The push and pull between financial advisors and financial technology, meanwhile, is nothing new for those who have been in the business for a long time.
"We've been dealing with it for decades with financial-planning software," Bachrach said. "You don't see us using a slide rule and yellow pad anymore."
Edelman said the day when his firm delivers a tablet preloaded with financial-planning tools to a client by FedEx ahead of a video conference—rather than rely on its expensive and time-consuming network of 41 nationwide offices—is coming. Avatars will also be used to deliver financial counseling.
"It's all those things we have to move more toward," he said.
Read MoreTrust a robot with your money at 64?
Ultimately, Bachrach said, consumers will start going to advisors and saying, "I've heard about the 'singularity,' and I may have another 40 years when I thought I would have a lot of money and then transfer that wealth to my kids. But if I live another 40 to 50 years, how do I do that?"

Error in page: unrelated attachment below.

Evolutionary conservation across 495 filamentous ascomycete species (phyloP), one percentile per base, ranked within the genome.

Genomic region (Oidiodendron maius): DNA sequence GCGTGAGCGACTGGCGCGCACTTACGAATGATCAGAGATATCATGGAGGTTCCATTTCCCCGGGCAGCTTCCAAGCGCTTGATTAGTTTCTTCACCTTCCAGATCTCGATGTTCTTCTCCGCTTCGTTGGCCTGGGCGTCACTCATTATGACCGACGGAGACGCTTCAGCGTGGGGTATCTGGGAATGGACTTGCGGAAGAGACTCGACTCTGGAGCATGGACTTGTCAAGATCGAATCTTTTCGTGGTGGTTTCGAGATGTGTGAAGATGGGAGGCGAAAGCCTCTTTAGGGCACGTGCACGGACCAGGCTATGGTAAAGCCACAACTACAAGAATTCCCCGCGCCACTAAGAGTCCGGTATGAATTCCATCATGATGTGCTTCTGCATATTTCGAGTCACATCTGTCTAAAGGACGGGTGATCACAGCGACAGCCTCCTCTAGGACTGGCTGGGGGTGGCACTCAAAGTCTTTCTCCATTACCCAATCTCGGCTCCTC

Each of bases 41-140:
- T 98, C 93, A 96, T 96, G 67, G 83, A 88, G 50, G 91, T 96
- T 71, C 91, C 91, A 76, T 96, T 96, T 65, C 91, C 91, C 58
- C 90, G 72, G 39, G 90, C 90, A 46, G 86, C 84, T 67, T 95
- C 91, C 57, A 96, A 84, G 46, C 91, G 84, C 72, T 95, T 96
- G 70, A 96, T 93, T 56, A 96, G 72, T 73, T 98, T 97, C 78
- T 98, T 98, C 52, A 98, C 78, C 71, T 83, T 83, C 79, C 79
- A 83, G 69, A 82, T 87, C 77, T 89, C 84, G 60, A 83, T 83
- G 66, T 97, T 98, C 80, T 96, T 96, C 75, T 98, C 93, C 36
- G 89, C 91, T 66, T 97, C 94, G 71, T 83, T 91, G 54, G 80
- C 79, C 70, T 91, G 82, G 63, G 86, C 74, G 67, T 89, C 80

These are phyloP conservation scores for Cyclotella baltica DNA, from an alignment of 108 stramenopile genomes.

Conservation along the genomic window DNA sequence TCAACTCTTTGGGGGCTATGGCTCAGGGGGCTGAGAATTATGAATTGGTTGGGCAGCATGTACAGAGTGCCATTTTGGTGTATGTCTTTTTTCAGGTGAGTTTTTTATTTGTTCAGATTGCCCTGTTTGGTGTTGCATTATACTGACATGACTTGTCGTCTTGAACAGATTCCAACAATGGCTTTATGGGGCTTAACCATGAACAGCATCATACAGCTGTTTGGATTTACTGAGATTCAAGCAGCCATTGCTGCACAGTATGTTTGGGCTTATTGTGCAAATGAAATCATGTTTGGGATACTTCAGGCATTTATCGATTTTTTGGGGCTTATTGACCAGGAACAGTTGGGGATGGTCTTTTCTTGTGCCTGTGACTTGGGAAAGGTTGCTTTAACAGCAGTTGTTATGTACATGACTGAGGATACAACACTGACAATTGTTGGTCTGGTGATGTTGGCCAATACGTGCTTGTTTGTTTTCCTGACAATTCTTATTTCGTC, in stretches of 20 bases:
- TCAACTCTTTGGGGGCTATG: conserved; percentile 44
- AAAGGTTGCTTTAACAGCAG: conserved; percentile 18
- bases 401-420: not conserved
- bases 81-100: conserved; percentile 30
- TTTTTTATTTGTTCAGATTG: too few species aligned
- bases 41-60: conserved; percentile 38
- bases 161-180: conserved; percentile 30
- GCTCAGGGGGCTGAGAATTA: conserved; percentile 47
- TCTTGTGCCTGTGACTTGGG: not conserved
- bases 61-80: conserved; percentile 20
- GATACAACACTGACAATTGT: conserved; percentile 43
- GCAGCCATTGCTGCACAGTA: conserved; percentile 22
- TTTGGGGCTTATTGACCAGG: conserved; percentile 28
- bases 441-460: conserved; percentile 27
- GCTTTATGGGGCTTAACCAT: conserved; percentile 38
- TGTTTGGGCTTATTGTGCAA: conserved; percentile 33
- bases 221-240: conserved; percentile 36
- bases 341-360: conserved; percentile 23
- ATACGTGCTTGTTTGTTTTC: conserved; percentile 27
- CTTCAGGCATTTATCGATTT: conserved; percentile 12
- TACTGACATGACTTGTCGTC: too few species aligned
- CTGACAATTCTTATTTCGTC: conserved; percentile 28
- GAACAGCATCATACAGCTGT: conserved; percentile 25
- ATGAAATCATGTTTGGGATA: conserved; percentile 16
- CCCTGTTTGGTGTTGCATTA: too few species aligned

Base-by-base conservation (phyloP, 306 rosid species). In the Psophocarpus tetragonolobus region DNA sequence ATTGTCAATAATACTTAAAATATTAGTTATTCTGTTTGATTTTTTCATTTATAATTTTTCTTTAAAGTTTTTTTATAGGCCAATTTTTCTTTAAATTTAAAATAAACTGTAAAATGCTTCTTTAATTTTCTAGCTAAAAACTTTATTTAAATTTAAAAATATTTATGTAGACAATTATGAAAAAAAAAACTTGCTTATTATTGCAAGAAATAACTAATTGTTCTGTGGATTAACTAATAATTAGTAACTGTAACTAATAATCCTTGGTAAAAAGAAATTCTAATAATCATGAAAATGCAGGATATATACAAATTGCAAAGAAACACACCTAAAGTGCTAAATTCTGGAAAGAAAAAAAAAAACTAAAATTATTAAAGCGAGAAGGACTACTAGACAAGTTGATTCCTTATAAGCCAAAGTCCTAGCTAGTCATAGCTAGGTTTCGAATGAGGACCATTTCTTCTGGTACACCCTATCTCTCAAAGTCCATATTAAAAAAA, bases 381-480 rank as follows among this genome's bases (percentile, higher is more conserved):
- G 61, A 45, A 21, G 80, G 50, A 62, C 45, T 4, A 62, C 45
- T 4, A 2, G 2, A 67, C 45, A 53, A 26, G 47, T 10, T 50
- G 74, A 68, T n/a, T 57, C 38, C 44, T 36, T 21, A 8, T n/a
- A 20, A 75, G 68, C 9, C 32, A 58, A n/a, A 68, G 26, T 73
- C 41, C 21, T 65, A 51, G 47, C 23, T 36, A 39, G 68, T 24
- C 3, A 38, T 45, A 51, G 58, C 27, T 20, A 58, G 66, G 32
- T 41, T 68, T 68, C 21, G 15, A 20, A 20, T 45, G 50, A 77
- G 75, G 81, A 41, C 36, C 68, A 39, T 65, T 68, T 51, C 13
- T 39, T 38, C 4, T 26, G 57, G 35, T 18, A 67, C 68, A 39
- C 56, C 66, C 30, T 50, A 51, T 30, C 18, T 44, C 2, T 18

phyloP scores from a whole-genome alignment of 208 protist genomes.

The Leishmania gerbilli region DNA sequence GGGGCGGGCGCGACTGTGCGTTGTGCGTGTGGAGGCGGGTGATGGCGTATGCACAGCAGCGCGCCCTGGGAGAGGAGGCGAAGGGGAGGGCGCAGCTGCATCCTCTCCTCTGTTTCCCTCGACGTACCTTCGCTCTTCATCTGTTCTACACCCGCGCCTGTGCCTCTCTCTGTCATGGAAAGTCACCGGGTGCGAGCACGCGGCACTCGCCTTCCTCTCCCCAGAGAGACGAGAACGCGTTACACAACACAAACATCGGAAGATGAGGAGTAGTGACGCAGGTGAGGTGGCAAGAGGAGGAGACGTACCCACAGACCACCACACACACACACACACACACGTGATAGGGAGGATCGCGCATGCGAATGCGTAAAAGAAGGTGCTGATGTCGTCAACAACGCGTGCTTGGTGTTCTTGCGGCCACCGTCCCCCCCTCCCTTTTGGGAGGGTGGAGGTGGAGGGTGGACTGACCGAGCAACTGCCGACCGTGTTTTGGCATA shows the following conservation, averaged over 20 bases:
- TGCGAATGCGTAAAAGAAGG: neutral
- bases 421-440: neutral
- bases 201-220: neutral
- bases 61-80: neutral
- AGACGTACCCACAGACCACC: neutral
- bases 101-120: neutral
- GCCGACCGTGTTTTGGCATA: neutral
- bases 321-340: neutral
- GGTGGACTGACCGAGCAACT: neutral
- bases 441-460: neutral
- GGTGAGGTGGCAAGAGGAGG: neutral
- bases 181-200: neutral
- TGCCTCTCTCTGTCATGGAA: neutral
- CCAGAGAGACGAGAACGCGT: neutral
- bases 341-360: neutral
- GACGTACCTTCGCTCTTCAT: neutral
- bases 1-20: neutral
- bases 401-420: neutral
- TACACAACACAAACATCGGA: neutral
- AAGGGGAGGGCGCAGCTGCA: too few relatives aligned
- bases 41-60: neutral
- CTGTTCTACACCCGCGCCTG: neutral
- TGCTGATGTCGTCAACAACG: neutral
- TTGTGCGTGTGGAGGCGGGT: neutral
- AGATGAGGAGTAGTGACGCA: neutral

Advisors may be able to help baby boomers massage the immediate issue, which Bachrach summed up as "boomers screwing Gen X and Gen Y again. ... 'We first destroyed the planet, and now we're stealing your inheritance.'"
But no advisor or software today has the solution for the question of immortality. "It's back to human skills," he said. "I'm not sure how robo-advisors do that, but maybe they get better and better."
Time is on the side of financial advisors in practicing their approach to this question.
"Forget the person who lives to 150; it's the baby living to 1,000," said Ismail of Singularity University.